Subject: Mattis: Winning in Iraq will take 5 more years
Click here: Mattis: Winning in Iraq will take 5 more years North County Times - North San Diego and Southwest Riverside County
Mattis: Winning in Iraq will take 5 more years
By: MARK WALKER - Staff Writer
CAMP PENDLETON -- Winning the war in Iraq will require U.S. presence into the next decade, the commanding general of Camp Pendleton's I Marine Expeditionary Force predicted Wednesday.
"I think it will take five years," Lt. Gen. James N. Mattis told the North County Times in an exclusive interview in his office at the base. "Over that period, we will see a declining level of U.S. forces and casualties and a corresponding decline in enemy effectiveness."
Mattis, who also oversees the service's troops in Iraq as commander of U.S. Marine Corps Forces Central Command, also spoke about an announcement coming today on what actions will be taken against a squad of Marines and their commanders for actions leading to the death of 24 Iraqi civilians in the city of Haditha last year.
"There are expected levels of accountability, and we have not shown any reluctance to address those issues," said Mattis, the convening authority over the Haditha case. "At the same time, we are not going to forget the challenges of being a young Marine with a split second to make a decision."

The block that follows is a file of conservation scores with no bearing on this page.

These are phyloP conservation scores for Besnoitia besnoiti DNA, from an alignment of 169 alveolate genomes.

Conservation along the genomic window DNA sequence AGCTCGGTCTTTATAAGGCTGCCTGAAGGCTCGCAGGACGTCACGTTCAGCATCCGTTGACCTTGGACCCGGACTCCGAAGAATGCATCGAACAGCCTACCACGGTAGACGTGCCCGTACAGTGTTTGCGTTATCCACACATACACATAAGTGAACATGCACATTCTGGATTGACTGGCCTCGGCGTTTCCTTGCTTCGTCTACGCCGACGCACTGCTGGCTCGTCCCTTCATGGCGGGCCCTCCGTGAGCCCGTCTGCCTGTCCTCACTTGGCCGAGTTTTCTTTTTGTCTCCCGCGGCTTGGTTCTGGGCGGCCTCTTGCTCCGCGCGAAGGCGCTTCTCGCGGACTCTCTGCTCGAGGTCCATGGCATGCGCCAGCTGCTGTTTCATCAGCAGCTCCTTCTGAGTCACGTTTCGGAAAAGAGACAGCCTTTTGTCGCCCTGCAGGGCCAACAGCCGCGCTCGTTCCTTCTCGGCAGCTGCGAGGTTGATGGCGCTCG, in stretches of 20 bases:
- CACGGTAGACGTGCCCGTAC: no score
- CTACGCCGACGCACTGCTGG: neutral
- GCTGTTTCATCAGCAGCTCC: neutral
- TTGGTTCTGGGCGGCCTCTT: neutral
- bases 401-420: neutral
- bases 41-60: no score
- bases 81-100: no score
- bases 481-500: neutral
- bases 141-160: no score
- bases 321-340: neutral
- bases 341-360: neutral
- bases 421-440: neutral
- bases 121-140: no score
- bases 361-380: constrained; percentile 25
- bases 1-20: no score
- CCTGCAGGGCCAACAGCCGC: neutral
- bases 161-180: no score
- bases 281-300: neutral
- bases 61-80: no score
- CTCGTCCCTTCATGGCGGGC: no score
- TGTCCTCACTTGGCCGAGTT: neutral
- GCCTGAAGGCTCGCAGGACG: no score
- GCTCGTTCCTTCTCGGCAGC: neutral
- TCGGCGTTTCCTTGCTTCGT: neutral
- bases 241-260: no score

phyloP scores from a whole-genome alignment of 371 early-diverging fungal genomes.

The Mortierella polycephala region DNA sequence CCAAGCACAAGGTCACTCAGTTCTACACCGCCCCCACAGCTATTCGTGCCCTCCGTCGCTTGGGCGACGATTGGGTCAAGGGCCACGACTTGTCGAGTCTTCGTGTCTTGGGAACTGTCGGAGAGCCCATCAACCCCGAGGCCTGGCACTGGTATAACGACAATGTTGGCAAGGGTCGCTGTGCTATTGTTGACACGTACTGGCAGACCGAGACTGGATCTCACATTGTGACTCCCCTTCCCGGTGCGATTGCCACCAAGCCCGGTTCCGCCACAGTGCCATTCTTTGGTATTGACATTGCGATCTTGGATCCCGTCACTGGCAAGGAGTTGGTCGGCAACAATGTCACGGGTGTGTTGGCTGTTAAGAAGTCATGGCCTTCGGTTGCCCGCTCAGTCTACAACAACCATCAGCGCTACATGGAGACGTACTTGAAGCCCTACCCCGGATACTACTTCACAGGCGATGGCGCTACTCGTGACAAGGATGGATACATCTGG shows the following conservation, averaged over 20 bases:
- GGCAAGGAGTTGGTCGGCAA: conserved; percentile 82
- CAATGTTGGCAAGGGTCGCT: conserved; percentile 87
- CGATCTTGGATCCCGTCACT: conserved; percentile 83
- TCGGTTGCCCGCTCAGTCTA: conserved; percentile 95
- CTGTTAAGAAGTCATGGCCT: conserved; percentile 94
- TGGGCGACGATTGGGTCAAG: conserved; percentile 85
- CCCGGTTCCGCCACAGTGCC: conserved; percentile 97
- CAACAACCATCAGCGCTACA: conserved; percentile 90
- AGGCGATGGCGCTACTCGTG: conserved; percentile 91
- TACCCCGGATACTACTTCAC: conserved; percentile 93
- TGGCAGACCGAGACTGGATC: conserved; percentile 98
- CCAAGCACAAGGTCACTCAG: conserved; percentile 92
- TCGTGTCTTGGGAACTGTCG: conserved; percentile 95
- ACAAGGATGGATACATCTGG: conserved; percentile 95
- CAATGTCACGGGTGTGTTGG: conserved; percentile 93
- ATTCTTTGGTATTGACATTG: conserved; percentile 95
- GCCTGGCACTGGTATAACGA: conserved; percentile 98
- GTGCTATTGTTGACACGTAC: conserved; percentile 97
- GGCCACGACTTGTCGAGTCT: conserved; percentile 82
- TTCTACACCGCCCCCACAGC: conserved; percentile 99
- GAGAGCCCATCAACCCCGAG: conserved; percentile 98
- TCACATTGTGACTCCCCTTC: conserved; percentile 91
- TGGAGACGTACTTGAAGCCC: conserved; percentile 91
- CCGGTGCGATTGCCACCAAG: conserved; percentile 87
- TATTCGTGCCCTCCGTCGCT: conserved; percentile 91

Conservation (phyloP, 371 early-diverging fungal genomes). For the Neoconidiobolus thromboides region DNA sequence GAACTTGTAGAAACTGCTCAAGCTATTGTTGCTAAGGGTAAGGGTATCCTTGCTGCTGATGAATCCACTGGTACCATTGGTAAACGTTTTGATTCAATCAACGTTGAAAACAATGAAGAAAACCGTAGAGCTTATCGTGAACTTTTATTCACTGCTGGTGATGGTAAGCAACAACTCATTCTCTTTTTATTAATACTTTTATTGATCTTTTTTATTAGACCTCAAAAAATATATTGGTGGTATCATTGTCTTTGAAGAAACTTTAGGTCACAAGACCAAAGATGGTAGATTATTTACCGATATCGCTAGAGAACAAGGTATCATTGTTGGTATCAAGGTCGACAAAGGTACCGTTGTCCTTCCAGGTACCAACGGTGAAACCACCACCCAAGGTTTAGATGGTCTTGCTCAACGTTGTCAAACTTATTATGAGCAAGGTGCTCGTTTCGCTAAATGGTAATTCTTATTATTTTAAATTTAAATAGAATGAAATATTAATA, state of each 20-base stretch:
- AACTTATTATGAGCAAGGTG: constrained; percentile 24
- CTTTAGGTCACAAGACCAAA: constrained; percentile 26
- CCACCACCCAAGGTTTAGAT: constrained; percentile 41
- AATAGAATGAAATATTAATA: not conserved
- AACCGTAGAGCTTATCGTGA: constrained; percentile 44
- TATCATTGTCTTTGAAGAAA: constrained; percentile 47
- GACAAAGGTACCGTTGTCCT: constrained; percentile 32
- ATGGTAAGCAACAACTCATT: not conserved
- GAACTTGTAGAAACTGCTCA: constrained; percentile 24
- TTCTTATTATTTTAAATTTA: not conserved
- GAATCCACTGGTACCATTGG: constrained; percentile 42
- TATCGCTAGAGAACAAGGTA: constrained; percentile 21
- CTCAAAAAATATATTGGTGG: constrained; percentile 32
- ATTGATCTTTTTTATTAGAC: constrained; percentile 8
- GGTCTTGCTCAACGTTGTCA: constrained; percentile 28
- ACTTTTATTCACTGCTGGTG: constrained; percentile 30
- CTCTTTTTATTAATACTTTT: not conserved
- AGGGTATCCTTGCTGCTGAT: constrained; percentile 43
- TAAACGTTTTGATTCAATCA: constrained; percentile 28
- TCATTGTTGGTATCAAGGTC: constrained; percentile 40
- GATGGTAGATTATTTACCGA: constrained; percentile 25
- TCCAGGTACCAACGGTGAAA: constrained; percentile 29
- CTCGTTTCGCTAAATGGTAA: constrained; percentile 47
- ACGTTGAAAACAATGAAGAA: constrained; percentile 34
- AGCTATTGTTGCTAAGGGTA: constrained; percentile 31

The 70-minute session was only the second interview the 56-year-old general has given since being elevated to the command role in August.
The Marine Corps remains responsible for security in the insurgent-riddled Anbar province of western Iraq, a region Mattis said is unlike the rest of the country.
"Anbar is a cancer on Iraq," he said. "It is unique from the rest of the country and does not have the kind of sectarian violence that the rest of the country does."
Instead, U.S. and Iraqi troops and security forces are being targeted by al-Qaida-backed fighters who hide among the civilian population.
Iraqi troops are playing a continually larger role in battling the insurgents and now account for 52 percent of the casualties being treated at U.S. medical facilities, Mattis said.
"That says something about the nature of the fight there today and one way to indicate whether the Iraqis are in the fight," he said. "The Marines and the transition teams they are working with are in a very lethal area."
Mattis said that while Anbar remains extremely treacherous for U.S. troops, there is progress.
"I don't want to put lipstick on a pig, but the one point I would make very strongly is this: Violence and progress can and do coexist," said Mattis, a battle-tested general who led troops in the March 2003 invasion of Iraq, in the battle of Fallujah in 2004 and performed a similar role in Afghanistan.
While December has been one of the bloodiest months of the war and the number of U.S. killed since the invasion nears 3,000, Mattis said the perception that the war is being lost is simply wrong.
"When you see the amount of violence and criminal activity, it is easy to say this just isn't working or at best we are just going sideways, when in fact a lot of progress has been made."
'More Iraqi troops'
With more than 70,000 Marines at bases in Southern California, Mattis said the frequency of deployments for those troops will depend on the developments in Iraq.